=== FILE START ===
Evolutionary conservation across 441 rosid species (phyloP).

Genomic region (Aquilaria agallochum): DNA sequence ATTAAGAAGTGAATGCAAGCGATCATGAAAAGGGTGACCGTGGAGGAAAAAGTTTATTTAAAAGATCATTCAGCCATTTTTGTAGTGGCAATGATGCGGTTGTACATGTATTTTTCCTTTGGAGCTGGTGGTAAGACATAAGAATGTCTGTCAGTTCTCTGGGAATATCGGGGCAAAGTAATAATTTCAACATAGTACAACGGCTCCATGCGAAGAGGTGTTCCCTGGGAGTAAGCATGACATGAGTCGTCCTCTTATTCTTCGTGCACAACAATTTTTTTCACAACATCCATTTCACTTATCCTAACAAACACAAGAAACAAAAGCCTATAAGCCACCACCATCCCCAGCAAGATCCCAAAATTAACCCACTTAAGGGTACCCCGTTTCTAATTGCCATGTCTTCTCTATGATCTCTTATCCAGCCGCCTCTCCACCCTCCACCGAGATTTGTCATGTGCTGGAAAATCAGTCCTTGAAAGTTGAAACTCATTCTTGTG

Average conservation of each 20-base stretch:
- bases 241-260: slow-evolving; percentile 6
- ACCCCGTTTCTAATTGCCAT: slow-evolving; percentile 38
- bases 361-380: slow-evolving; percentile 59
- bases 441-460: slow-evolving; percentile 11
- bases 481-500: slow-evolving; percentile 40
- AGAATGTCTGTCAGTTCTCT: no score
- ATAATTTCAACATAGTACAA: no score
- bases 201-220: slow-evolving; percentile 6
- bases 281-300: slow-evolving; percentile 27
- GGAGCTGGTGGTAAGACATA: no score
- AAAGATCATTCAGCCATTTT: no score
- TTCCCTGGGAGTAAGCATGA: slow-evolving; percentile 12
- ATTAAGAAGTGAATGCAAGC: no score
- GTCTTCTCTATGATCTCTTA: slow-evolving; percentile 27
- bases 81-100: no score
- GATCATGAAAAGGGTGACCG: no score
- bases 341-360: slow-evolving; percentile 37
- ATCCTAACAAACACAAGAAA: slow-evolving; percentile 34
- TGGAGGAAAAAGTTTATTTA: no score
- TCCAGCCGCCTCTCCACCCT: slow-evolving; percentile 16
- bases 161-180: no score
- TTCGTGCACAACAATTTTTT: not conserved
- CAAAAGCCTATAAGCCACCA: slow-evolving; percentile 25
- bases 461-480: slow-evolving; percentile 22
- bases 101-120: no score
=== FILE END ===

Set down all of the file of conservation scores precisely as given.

Evolutionary conservation across 441 rosid species (phyloP).

Genomic region (Aquilaria agallochum): DNA sequence ATTAAGAAGTGAATGCAAGCGATCATGAAAAGGGTGACCGTGGAGGAAAAAGTTTATTTAAAAGATCATTCAGCCATTTTTGTAGTGGCAATGATGCGGTTGTACATGTATTTTTCCTTTGGAGCTGGTGGTAAGACATAAGAATGTCTGTCAGTTCTCTGGGAATATCGGGGCAAAGTAATAATTTCAACATAGTACAACGGCTCCATGCGAAGAGGTGTTCCCTGGGAGTAAGCATGACATGAGTCGTCCTCTTATTCTTCGTGCACAACAATTTTTTTCACAACATCCATTTCACTTATCCTAACAAACACAAGAAACAAAAGCCTATAAGCCACCACCATCCCCAGCAAGATCCCAAAATTAACCCACTTAAGGGTACCCCGTTTCTAATTGCCATGTCTTCTCTATGATCTCTTATCCAGCCGCCTCTCCACCCTCCACCGAGATTTGTCATGTGCTGGAAAATCAGTCCTTGAAAGTTGAAACTCATTCTTGTG

Average conservation of each 20-base stretch:
- bases 241-260: slow-evolving; percentile 6
- ACCCCGTTTCTAATTGCCAT: slow-evolving; percentile 38
- bases 361-380: slow-evolving; percentile 59
- bases 441-460: slow-evolving; percentile 11
- bases 481-500: slow-evolving; percentile 40
- AGAATGTCTGTCAGTTCTCT: no score
- ATAATTTCAACATAGTACAA: no score
- bases 201-220: slow-evolving; percentile 6
- bases 281-300: slow-evolving; percentile 27
- GGAGCTGGTGGTAAGACATA: no score
- AAAGATCATTCAGCCATTTT: no score
- TTCCCTGGGAGTAAGCATGA: slow-evolving; percentile 12
- ATTAAGAAGTGAATGCAAGC: no score
- GTCTTCTCTATGATCTCTTA: slow-evolving; percentile 27
- bases 81-100: no score
- GATCATGAAAAGGGTGACCG: no score
- bases 341-360: slow-evolving; percentile 37
- ATCCTAACAAACACAAGAAA: slow-evolving; percentile 34
- TGGAGGAAAAAGTTTATTTA: no score
- TCCAGCCGCCTCTCCACCCT: slow-evolving; percentile 16
- bases 161-180: no score
- TTCGTGCACAACAATTTTTT: not conserved
- CAAAAGCCTATAAGCCACCA: slow-evolving; percentile 25
- bases 461-480: slow-evolving; percentile 22
- bases 101-120: no score